Public Association Amelia said there was no place for sex workers in Kazakhstan, even though individual sex work had been decriminalized since 2001. Sex work was not recognized as work; sex workers were therefore deprived of all labour rights. While sex work was decriminalized, police systematically conducted raids, illegally detaining sex workers and blackmailing them. Public Association Amelia asked for the removal of forced HIV testing practices and the prosecution of those who disclosed the HIV status of sex workers.
Citizens Engagement Platform said there had been no changes made to the Constitution nor had there been any new laws enacted that defined direct or indirect discrimination. It was encouraging that the Penal Code provisions on the criminalization of homosexuality had been repealed. This process should be accelerated. Citizens Engagement Platform recommended that training on the Convention be provided on a regular and continuous basis to legal professionals. The situation of gender-based violence remained a great source of concern. A bill which would criminalize domestic violence was still in the drafting process. The Committee should urge the Government to speed up this process.
LGBTI Sey said the Government should implement the 2016 Operational Plan on Sex Workers, the Gender-Based Violence Action Plan and the HIV/AIDS National Strategic Plan. Cases of violent crimes committed against individuals based on sexual orientation, status and identity were often not treated with the seriousness that one would expect from a law enforcement institution. LGBTI Sey urged the Committee to encourage the Government to review the existing mechanisms to ensure independence, transparency and autonomy to effectively monitor the conduct of law enforcers; address violence against the communities mentioned; and accelerate the process to solve such crimes.
Questions by Committee Members
On Andorra, Experts requested information about the resources available for girls who wanted to put an end to their pregnancy. Were civil society organizations in Andorra subjected to any kind of harassment or pressure?
Turning to Iraq, Experts inquired about the situation of Yazidi women and requested information about the manner in which quotas were calculated. They raised concerns about marriages registered outside the civil system. Were children who were married outside the civil system accounted for in the dropout rate?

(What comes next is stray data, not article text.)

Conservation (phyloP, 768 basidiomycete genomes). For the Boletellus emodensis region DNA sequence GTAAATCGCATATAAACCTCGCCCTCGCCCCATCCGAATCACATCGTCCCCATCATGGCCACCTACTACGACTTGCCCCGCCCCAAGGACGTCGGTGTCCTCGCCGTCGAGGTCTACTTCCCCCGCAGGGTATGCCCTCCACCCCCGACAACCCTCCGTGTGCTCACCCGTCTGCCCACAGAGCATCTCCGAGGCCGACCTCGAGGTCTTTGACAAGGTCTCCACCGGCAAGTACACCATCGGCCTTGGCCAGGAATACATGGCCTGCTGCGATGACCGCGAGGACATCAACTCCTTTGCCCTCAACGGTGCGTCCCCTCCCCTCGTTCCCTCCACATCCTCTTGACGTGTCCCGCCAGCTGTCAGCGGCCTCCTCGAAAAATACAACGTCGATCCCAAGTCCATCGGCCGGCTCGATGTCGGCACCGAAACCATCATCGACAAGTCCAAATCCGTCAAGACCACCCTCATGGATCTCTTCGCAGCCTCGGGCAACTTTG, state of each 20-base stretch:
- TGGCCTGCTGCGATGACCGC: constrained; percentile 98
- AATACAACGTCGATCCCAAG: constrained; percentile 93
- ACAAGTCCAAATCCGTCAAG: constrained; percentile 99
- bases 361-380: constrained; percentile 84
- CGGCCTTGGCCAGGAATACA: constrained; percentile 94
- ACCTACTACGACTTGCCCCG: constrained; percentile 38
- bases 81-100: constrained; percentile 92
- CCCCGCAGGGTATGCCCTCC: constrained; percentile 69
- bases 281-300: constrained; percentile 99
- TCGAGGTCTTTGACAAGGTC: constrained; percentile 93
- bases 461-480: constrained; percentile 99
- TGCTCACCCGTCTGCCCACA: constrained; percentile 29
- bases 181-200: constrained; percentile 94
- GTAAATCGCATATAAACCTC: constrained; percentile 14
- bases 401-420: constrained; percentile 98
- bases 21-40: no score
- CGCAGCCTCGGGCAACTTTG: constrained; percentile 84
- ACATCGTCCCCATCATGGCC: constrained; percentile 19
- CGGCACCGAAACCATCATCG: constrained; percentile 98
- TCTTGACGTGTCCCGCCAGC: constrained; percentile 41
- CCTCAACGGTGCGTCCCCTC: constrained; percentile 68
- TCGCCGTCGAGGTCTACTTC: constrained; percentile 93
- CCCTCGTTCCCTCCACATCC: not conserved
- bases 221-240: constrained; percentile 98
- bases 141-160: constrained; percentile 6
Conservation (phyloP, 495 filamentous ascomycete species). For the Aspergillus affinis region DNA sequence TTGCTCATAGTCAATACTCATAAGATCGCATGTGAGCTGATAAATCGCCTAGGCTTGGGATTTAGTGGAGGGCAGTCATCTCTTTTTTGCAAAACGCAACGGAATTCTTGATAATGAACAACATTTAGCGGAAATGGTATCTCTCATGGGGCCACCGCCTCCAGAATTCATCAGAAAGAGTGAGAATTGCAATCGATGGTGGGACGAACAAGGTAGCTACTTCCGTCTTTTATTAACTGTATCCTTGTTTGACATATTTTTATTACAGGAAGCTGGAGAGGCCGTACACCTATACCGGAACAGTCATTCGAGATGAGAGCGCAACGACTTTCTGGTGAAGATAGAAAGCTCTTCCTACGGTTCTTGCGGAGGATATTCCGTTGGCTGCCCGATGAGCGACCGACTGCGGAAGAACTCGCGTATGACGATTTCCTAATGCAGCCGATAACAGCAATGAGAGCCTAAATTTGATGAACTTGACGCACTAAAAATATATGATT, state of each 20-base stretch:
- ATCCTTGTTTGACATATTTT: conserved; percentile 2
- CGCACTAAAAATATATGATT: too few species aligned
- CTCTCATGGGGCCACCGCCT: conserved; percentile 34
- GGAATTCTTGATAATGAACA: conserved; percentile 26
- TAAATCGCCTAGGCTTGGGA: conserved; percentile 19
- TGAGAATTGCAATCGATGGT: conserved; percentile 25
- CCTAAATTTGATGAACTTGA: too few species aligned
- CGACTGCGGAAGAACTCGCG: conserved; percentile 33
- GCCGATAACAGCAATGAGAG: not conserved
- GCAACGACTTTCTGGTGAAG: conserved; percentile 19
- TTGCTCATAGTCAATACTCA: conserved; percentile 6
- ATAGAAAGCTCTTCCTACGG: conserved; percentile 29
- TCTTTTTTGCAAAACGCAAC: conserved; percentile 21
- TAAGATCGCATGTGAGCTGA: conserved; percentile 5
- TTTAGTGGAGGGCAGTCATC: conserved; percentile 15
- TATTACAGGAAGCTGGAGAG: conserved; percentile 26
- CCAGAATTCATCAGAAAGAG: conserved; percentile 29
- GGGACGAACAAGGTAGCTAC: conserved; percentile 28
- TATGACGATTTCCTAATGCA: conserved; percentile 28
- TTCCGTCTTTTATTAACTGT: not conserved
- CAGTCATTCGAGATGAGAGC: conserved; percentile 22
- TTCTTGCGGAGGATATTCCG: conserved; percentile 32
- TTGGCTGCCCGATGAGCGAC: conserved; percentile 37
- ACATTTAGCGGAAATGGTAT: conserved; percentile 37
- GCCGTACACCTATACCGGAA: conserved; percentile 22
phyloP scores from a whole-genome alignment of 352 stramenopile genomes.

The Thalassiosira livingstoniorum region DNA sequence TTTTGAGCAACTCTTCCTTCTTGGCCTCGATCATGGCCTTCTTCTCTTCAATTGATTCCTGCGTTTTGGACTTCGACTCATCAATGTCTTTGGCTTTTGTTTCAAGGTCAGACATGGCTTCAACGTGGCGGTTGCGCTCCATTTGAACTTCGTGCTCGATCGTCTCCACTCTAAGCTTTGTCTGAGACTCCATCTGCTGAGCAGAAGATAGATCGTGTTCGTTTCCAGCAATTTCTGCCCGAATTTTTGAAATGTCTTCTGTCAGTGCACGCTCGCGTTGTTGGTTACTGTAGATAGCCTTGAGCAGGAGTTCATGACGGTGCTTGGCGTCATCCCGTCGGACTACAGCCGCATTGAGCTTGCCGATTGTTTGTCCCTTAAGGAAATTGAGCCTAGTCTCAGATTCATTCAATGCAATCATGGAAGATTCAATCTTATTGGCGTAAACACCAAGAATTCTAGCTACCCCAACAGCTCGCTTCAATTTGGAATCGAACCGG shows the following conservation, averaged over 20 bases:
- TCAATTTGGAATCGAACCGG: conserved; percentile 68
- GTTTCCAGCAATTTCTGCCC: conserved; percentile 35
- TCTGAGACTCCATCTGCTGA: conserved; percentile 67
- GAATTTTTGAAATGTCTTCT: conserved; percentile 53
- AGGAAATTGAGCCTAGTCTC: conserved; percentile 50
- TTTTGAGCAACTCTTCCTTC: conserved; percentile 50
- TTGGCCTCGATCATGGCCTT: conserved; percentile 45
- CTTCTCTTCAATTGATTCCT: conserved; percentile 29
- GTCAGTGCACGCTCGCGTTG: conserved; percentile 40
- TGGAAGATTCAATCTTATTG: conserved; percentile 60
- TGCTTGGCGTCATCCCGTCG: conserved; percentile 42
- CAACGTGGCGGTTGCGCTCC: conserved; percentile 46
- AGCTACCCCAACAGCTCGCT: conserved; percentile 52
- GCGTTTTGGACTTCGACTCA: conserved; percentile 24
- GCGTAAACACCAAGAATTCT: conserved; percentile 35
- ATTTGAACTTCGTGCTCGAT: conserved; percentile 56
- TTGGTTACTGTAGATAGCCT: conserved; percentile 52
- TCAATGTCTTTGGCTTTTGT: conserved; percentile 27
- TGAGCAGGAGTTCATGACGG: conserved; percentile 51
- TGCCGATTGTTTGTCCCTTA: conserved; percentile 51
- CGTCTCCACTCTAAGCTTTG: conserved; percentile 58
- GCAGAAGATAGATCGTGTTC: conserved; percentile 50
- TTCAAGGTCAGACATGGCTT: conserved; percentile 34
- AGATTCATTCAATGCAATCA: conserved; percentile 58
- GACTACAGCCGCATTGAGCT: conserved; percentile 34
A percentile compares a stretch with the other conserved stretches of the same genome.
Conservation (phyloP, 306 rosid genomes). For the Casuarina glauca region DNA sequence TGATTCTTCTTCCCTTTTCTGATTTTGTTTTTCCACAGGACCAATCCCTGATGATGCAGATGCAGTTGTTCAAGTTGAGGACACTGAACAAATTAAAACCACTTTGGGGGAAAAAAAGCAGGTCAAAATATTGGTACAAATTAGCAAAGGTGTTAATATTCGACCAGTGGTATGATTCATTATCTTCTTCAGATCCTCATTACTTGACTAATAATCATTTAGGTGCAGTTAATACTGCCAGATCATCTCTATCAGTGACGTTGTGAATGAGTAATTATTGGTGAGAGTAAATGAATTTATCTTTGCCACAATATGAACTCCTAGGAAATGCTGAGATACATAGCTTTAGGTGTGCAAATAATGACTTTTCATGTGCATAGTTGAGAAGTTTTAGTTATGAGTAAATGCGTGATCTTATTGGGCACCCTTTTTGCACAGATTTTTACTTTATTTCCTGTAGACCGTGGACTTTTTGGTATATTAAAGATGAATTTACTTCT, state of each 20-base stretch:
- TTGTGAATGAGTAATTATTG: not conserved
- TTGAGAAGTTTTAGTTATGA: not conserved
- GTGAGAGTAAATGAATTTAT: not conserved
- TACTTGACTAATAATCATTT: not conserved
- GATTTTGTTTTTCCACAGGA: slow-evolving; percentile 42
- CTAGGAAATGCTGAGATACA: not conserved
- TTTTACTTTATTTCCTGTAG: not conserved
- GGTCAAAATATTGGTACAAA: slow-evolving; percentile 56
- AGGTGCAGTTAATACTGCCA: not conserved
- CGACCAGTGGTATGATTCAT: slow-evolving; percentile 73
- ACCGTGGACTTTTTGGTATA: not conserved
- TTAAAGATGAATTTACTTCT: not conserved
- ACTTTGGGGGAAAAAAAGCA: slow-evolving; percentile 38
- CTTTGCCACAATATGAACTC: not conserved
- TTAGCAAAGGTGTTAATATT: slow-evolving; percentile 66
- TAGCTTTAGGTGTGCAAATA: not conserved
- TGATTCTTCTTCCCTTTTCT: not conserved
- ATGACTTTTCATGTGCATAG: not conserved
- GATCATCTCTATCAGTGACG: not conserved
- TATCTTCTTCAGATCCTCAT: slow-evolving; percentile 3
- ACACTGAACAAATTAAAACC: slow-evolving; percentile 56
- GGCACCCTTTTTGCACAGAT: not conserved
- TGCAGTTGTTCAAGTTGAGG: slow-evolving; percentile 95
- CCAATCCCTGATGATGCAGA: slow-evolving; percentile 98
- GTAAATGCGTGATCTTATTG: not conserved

Regarding Seychelles, Experts asked for information on access to abortion. More details on the situation of discrimination were requested.
On Kazakhstan, Experts requested information on the situation of rural women. What were the plans to address the consequences of polygamy and forced child marriages?
Responses by Non-Governmental Organizations
Representatives of non-governmental organizations from Iraq explained that the quota had been put in place as a temporary measure to improve the participation of women in the political arena. According to the Constitution, this quota should be no lower than 25 per cent. About 80 per cent of Yazidi women had gone back to their hometowns, but the children were ostracized at the behest of religious leaders.
Non-governmental organizations from Andorra said it was not easy to be an activist in this country. Standing up to the Government had consequences: a colleague who had stood up to the Government had seen her son taken away from her. This showed that Andorra was an unjust country. The minimum age of sexual consent in Andorra was 14 and it was not clear what could happen, in terms of obtaining contraception between the age of 14 and 16.
Turning to the situation in Kazakhstan, civil society organizations explained that the dismantling of the welfare state had caused the gap between rural and urban women was widening. Feminita had presented a roadmap on the implementation of the recommendations of the treaty bodies system.
On abortion in Seychelles, non-governmental organizations remarked that a lot of clandestine abortions were taking place. The problem was that many of the requests for abortions invoking the legal provisions that allowed them when the women’s wellbeing was jeopardized by the pregnancy, were denied. Women then turned to pills, which they bought illegally, to put an end to their pregnancy.
Dialogue with the High Commission for Human Rights in Iraq
High Commission for Human Rights in Iraq said it had identified challenges that remained with regard to the implementation of the Convention. Perhaps the main challenge in that regard was the absence of a ministry dedicated to women’s issues. The Council of Ministers had adopted a strategy to combat violent extremism, but no chapter had been dedicated to women. Additionally, access to justice and accountability for domestic violence was an issue of concern. There was a lack of legislative frameworks that took into account the needs of women in that regard. What was more, centres to combat domestic violence had not been created. There were significant gaps in the Ministry of Health, and early marriages and polygamy remained an issue. The vast differences between urban and rural areas kept getting wider and wider.
Experts requested additional information about trafficking, including sexual exploitation in detention centres. They inquired about women with disabilities and asked whether they had been provided a universal coverage.
High Commission for Human Rights in Iraq said the Ministry tasked with dealing with terrorism had been overwhelmed, and priority was not given to trafficking. Resources were unfortunately scarce, and there was only one centre supporting victims of trafficking, with the help of a medical team.
On child marriage, it was a matter of customs. Up to now, there had not been interference from the central Government. The Commission was optimistic regarding its ability to continue representing all Iraqis.
There were social benefits for women with disabilities. Appropriate infrastructure, such as ramps, were still lacking. The Commission’s building had a ramp, but it was not the case in most institutions’ buildings. Access to wheelchairs was also difficult, which led to suffering among persons with disabilities.
For use of the information media; not an official record